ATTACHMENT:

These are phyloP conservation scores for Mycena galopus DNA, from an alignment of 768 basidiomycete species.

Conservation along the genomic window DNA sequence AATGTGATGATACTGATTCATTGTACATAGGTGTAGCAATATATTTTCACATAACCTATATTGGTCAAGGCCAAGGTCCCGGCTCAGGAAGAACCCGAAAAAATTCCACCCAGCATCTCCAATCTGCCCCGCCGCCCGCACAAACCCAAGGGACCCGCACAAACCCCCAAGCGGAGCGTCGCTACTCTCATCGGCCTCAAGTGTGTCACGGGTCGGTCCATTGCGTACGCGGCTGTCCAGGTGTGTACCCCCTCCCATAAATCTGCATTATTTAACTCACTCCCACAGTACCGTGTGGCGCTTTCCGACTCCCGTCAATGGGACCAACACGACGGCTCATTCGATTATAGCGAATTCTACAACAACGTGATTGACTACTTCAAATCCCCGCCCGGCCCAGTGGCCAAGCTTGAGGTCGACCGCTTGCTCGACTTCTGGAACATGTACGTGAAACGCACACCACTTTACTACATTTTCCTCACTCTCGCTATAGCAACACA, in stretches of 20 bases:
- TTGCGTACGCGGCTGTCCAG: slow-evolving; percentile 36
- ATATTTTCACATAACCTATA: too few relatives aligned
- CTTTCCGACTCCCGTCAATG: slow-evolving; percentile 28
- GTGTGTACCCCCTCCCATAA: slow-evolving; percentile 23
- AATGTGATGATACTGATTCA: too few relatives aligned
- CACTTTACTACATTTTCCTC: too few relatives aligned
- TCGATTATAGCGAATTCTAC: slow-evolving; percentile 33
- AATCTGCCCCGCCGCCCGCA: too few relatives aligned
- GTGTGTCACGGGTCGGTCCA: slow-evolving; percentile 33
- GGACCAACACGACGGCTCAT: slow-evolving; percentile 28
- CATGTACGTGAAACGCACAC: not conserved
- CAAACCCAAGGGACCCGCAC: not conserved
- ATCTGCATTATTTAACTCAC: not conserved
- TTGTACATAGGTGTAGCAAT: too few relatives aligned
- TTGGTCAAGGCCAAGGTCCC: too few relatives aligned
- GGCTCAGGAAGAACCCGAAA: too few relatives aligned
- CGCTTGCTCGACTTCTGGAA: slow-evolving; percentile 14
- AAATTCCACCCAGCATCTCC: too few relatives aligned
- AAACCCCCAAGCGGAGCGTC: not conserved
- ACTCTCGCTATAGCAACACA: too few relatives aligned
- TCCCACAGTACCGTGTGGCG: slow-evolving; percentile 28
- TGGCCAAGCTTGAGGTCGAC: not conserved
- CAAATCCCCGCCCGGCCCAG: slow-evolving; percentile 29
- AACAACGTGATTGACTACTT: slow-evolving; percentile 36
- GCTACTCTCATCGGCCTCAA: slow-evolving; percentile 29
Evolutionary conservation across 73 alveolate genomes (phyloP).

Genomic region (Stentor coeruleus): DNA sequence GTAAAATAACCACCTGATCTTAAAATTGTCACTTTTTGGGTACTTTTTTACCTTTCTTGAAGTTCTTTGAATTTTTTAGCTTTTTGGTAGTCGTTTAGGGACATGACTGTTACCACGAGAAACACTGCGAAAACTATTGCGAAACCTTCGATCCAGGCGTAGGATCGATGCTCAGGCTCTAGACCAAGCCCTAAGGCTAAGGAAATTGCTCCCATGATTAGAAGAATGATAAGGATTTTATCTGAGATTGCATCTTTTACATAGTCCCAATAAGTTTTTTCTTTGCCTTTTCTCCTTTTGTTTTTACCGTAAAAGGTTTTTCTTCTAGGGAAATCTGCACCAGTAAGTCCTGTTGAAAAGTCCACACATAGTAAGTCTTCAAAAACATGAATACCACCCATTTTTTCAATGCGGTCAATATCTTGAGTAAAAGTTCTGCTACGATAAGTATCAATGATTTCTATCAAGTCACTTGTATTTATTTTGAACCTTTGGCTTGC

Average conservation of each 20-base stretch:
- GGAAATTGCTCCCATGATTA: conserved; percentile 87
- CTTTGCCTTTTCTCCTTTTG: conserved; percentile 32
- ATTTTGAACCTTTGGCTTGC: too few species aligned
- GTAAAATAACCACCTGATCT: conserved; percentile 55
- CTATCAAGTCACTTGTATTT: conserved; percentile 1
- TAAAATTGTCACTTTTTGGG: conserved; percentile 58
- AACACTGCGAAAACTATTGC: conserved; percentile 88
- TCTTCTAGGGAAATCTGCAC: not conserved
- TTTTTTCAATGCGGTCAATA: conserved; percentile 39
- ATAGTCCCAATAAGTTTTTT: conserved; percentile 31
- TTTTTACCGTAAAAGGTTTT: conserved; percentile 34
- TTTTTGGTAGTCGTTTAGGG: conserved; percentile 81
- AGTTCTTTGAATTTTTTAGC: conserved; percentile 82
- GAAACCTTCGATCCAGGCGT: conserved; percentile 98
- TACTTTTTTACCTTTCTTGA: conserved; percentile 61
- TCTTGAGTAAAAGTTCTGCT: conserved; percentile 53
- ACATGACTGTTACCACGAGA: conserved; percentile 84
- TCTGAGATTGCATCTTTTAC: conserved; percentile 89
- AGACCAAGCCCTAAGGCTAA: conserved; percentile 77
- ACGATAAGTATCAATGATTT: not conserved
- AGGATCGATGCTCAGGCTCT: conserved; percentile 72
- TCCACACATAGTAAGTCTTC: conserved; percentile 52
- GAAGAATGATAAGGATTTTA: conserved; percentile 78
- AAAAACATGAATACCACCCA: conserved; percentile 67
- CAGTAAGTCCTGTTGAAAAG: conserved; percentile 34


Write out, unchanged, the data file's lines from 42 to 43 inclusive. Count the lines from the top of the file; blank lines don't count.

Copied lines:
- TTTTTGGTAGTCGTTTAGGG: conserved; percentile 81
- AGTTCTTTGAATTTTTTAGC: conserved; percentile 82